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Piranesi, by Susanna Clarke

This is a wonder of a book.  I had been having trouble actually finishing a book for some time  – whether because of ill health or all the various plague lockdowns I do not know – but I’d start something with great enthusiasm . . . and never make it past the first couple of chapters.  And then a friend gave me Piranesi

I could not put it down.  I devoured it.   It was wonderful.   Literally full of wonders. Wonderful wonders.  Magic.  Right out of this terrestrial world with all its various present day awfulnesses. 

You are plunged right into this new world – and, true, the first two or three pages can come over as kind of strange and confusing – but if you make it past that you are caught, imprisoned in the House which is the World, with Piranesi.

Piranesi lives in this fantastical House/World where water and tides and floods and giant pillars and Herculean sculptures abound.  And the skeletons of the entire population of the world.  He believes there have only ever been sixteen people in the World, of which he – and one other person, known to him as the Other – are the only survivors.  He survives by eating seaweed and things from the sea and explores the vastnesses of all the ‘rooms’ and ‘halls’ and staircases – there are three floors to this wonderful place – and now and again wonders why he’s called Piranesi.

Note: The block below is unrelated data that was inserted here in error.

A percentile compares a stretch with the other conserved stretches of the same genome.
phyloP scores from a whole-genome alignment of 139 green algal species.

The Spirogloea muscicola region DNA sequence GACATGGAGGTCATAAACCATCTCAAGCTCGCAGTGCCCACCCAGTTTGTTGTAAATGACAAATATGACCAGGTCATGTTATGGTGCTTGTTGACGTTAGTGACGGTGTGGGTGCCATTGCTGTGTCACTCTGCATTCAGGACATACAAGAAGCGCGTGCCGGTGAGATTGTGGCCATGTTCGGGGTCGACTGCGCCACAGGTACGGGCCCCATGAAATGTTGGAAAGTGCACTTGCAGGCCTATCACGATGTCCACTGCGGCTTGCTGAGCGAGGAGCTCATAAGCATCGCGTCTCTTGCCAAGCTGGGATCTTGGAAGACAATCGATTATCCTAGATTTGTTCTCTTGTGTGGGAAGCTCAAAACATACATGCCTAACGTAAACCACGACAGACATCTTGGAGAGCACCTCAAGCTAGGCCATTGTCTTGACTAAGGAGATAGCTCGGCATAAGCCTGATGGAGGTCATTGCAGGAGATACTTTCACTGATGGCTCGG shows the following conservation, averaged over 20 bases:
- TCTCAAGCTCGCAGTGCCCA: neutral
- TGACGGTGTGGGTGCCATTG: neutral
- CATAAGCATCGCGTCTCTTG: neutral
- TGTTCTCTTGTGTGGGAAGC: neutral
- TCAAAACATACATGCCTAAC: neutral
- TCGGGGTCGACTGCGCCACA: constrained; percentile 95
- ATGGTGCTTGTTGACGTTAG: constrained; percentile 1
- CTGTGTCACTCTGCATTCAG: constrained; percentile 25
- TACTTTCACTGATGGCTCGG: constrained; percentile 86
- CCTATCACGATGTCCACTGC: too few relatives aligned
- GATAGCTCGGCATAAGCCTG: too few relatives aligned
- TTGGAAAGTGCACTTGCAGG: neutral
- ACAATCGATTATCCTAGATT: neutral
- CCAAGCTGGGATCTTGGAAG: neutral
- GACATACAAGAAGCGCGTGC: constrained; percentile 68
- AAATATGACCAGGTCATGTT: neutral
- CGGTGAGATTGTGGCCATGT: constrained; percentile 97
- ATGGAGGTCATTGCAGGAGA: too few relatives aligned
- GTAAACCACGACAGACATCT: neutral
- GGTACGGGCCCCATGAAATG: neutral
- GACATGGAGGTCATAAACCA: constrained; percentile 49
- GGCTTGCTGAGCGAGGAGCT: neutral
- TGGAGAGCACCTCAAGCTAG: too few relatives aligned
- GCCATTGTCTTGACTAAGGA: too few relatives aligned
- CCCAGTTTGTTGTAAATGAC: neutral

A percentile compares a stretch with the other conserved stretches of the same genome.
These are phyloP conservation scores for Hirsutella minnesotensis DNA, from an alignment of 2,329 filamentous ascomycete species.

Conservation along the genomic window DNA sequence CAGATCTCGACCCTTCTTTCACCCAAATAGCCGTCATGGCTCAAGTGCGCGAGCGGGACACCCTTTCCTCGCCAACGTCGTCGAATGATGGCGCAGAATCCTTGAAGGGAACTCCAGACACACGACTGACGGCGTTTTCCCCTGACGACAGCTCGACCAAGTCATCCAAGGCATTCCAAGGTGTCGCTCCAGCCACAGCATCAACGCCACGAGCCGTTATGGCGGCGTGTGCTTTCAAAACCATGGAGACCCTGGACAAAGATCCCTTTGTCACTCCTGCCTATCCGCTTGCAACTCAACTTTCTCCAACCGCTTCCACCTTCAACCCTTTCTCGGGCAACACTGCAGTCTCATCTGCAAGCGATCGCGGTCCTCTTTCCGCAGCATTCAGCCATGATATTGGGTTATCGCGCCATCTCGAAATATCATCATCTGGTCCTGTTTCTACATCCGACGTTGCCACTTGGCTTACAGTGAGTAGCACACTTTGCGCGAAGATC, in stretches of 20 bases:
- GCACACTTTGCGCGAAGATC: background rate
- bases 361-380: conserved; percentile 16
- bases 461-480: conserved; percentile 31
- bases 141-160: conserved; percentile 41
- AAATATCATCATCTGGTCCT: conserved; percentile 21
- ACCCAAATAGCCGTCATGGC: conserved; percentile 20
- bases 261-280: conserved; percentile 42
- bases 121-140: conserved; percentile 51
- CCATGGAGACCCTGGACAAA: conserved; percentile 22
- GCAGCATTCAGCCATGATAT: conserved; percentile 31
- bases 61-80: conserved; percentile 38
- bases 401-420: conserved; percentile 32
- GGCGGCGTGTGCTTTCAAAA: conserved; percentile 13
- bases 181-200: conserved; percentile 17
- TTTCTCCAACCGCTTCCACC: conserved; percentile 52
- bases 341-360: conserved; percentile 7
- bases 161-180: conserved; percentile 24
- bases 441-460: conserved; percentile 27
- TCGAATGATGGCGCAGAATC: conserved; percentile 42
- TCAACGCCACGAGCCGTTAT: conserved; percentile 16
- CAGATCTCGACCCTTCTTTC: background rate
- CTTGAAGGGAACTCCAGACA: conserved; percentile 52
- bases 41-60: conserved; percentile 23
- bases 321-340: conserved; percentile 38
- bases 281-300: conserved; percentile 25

He meets with the Other two times a week where they discuss the Other’s important work – a Great and Secret Knowledge – which he believes must be somewhere in this World.  The Other is a scientist as is Piranesi – which is why the Other consults with him. And apart from the Other, Piranesi lives totally alone.  There are the odd visitations from various animals and birds – but not any more humans.

Until one day he finds something . . .

And that’s all you’re getting from me.

It’s a tale of fantasy – and could well be what is sometimes known as a ‘Marmite’ book. The friend who gave me the book bought one for herself at the same time – and to my knowledge she has still not got past those first two or three pages.   What a magic brain workout she’s missing!

Reviewed by a library member.